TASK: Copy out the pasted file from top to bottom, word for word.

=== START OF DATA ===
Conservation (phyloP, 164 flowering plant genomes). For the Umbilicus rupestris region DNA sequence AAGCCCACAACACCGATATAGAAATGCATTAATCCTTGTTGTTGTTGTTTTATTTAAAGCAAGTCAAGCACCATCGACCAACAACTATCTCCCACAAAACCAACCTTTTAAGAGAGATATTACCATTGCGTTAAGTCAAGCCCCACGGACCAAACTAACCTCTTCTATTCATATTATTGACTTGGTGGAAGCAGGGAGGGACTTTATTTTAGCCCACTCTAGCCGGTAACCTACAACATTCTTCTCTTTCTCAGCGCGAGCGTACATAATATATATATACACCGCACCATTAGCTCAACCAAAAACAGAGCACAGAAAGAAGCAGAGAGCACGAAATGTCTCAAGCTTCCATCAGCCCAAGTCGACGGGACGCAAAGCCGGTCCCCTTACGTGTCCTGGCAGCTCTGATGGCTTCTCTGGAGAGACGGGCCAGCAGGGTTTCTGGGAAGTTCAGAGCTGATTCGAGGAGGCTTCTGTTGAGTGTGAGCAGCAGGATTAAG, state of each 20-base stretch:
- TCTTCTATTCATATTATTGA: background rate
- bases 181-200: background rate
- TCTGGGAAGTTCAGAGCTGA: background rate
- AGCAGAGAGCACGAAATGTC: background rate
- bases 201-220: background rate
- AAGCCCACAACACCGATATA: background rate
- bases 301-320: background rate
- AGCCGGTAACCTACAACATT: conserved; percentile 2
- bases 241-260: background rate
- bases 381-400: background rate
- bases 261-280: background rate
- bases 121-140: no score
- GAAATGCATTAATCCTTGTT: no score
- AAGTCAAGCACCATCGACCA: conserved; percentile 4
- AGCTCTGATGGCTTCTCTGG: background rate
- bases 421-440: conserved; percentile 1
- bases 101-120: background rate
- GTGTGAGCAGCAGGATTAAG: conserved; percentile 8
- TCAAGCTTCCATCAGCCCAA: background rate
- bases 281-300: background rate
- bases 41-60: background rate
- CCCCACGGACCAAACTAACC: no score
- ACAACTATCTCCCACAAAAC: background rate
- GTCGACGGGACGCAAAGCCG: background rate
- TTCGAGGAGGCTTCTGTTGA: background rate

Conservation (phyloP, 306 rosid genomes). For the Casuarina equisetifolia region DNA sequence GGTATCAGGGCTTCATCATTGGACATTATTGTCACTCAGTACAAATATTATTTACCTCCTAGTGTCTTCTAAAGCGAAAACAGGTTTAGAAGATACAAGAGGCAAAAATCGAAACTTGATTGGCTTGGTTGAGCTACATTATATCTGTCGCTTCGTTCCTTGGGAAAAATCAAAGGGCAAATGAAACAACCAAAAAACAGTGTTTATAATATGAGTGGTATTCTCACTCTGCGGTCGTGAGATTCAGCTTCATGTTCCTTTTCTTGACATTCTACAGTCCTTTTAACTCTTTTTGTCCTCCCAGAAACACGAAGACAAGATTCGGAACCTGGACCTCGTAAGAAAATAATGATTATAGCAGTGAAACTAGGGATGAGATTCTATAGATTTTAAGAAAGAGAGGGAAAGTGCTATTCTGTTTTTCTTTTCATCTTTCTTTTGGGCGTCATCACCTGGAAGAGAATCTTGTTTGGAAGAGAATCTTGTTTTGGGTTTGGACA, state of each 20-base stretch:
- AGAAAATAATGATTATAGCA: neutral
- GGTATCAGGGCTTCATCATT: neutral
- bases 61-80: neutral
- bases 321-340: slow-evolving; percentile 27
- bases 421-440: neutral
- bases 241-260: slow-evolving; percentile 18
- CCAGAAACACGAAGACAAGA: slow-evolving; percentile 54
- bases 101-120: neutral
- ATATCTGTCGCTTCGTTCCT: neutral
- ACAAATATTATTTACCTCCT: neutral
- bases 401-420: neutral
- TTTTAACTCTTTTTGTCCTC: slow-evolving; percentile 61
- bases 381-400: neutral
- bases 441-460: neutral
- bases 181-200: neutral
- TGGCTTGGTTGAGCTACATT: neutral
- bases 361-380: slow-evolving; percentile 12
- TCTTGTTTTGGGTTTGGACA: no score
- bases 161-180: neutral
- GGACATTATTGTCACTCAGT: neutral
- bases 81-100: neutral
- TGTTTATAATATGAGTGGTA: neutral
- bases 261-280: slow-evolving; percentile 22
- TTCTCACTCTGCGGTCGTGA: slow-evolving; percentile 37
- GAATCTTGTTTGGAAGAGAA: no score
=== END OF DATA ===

Conservation (phyloP, 164 flowering plant genomes). For the Umbilicus rupestris region DNA sequence AAGCCCACAACACCGATATAGAAATGCATTAATCCTTGTTGTTGTTGTTTTATTTAAAGCAAGTCAAGCACCATCGACCAACAACTATCTCCCACAAAACCAACCTTTTAAGAGAGATATTACCATTGCGTTAAGTCAAGCCCCACGGACCAAACTAACCTCTTCTATTCATATTATTGACTTGGTGGAAGCAGGGAGGGACTTTATTTTAGCCCACTCTAGCCGGTAACCTACAACATTCTTCTCTTTCTCAGCGCGAGCGTACATAATATATATATACACCGCACCATTAGCTCAACCAAAAACAGAGCACAGAAAGAAGCAGAGAGCACGAAATGTCTCAAGCTTCCATCAGCCCAAGTCGACGGGACGCAAAGCCGGTCCCCTTACGTGTCCTGGCAGCTCTGATGGCTTCTCTGGAGAGACGGGCCAGCAGGGTTTCTGGGAAGTTCAGAGCTGATTCGAGGAGGCTTCTGTTGAGTGTGAGCAGCAGGATTAAG, state of each 20-base stretch:
- TCTTCTATTCATATTATTGA: background rate
- bases 181-200: background rate
- TCTGGGAAGTTCAGAGCTGA: background rate
- AGCAGAGAGCACGAAATGTC: background rate
- bases 201-220: background rate
- AAGCCCACAACACCGATATA: background rate
- bases 301-320: background rate
- AGCCGGTAACCTACAACATT: conserved; percentile 2
- bases 241-260: background rate
- bases 381-400: background rate
- bases 261-280: background rate
- bases 121-140: no score
- GAAATGCATTAATCCTTGTT: no score
- AAGTCAAGCACCATCGACCA: conserved; percentile 4
- AGCTCTGATGGCTTCTCTGG: background rate
- bases 421-440: conserved; percentile 1
- bases 101-120: background rate
- GTGTGAGCAGCAGGATTAAG: conserved; percentile 8
- TCAAGCTTCCATCAGCCCAA: background rate
- bases 281-300: background rate
- bases 41-60: background rate
- CCCCACGGACCAAACTAACC: no score
- ACAACTATCTCCCACAAAAC: background rate
- GTCGACGGGACGCAAAGCCG: background rate
- TTCGAGGAGGCTTCTGTTGA: background rate

Conservation (phyloP, 306 rosid genomes). For the Casuarina equisetifolia region DNA sequence GGTATCAGGGCTTCATCATTGGACATTATTGTCACTCAGTACAAATATTATTTACCTCCTAGTGTCTTCTAAAGCGAAAACAGGTTTAGAAGATACAAGAGGCAAAAATCGAAACTTGATTGGCTTGGTTGAGCTACATTATATCTGTCGCTTCGTTCCTTGGGAAAAATCAAAGGGCAAATGAAACAACCAAAAAACAGTGTTTATAATATGAGTGGTATTCTCACTCTGCGGTCGTGAGATTCAGCTTCATGTTCCTTTTCTTGACATTCTACAGTCCTTTTAACTCTTTTTGTCCTCCCAGAAACACGAAGACAAGATTCGGAACCTGGACCTCGTAAGAAAATAATGATTATAGCAGTGAAACTAGGGATGAGATTCTATAGATTTTAAGAAAGAGAGGGAAAGTGCTATTCTGTTTTTCTTTTCATCTTTCTTTTGGGCGTCATCACCTGGAAGAGAATCTTGTTTGGAAGAGAATCTTGTTTTGGGTTTGGACA, state of each 20-base stretch:
- AGAAAATAATGATTATAGCA: neutral
- GGTATCAGGGCTTCATCATT: neutral
- bases 61-80: neutral
- bases 321-340: slow-evolving; percentile 27
- bases 421-440: neutral
- bases 241-260: slow-evolving; percentile 18
- CCAGAAACACGAAGACAAGA: slow-evolving; percentile 54
- bases 101-120: neutral
- ATATCTGTCGCTTCGTTCCT: neutral
- ACAAATATTATTTACCTCCT: neutral
- bases 401-420: neutral
- TTTTAACTCTTTTTGTCCTC: slow-evolving; percentile 61
- bases 381-400: neutral
- bases 441-460: neutral
- bases 181-200: neutral
- TGGCTTGGTTGAGCTACATT: neutral
- bases 361-380: slow-evolving; percentile 12
- TCTTGTTTTGGGTTTGGACA: no score
- bases 161-180: neutral
- GGACATTATTGTCACTCAGT: neutral
- bases 81-100: neutral
- TGTTTATAATATGAGTGGTA: neutral
- bases 261-280: slow-evolving; percentile 22
- TTCTCACTCTGCGGTCGTGA: slow-evolving; percentile 37
- GAATCTTGTTTGGAAGAGAA: no score